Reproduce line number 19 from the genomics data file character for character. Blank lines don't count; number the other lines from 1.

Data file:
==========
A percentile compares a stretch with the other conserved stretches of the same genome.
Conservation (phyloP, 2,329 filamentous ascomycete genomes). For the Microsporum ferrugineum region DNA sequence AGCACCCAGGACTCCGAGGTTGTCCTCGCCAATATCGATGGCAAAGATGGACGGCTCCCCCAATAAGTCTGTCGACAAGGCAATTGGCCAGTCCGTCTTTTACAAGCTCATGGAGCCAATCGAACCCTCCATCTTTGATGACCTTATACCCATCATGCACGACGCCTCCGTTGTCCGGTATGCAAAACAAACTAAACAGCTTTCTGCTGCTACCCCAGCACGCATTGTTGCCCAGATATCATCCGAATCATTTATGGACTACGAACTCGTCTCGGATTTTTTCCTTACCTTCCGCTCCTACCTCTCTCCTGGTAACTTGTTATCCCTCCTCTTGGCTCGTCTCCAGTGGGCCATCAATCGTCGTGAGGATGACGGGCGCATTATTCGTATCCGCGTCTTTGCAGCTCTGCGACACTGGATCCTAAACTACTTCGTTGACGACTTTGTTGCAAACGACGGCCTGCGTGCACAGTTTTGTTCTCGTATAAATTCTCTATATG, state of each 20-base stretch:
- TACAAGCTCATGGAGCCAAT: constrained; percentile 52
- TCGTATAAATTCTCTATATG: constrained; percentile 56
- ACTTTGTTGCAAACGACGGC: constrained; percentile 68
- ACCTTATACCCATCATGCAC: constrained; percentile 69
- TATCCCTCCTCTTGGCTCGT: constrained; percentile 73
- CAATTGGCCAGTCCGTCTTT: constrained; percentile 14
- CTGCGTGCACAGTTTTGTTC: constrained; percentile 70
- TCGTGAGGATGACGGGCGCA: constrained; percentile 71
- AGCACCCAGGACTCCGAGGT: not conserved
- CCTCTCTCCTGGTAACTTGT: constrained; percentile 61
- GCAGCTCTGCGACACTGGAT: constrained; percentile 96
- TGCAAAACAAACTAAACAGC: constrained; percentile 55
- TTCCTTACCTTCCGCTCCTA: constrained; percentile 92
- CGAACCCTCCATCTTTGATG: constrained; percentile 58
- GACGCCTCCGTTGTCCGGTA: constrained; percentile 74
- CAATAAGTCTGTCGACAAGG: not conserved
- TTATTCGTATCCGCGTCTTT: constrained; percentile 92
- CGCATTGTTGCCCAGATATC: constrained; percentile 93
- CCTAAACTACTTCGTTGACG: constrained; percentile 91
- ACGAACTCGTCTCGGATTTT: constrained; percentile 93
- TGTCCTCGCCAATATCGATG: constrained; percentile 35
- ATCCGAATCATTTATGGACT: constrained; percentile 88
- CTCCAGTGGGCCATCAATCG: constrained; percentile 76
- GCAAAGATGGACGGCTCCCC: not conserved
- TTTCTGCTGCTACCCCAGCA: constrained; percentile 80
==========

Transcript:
- TTATTCGTATCCGCGTCTTT: constrained; percentile 92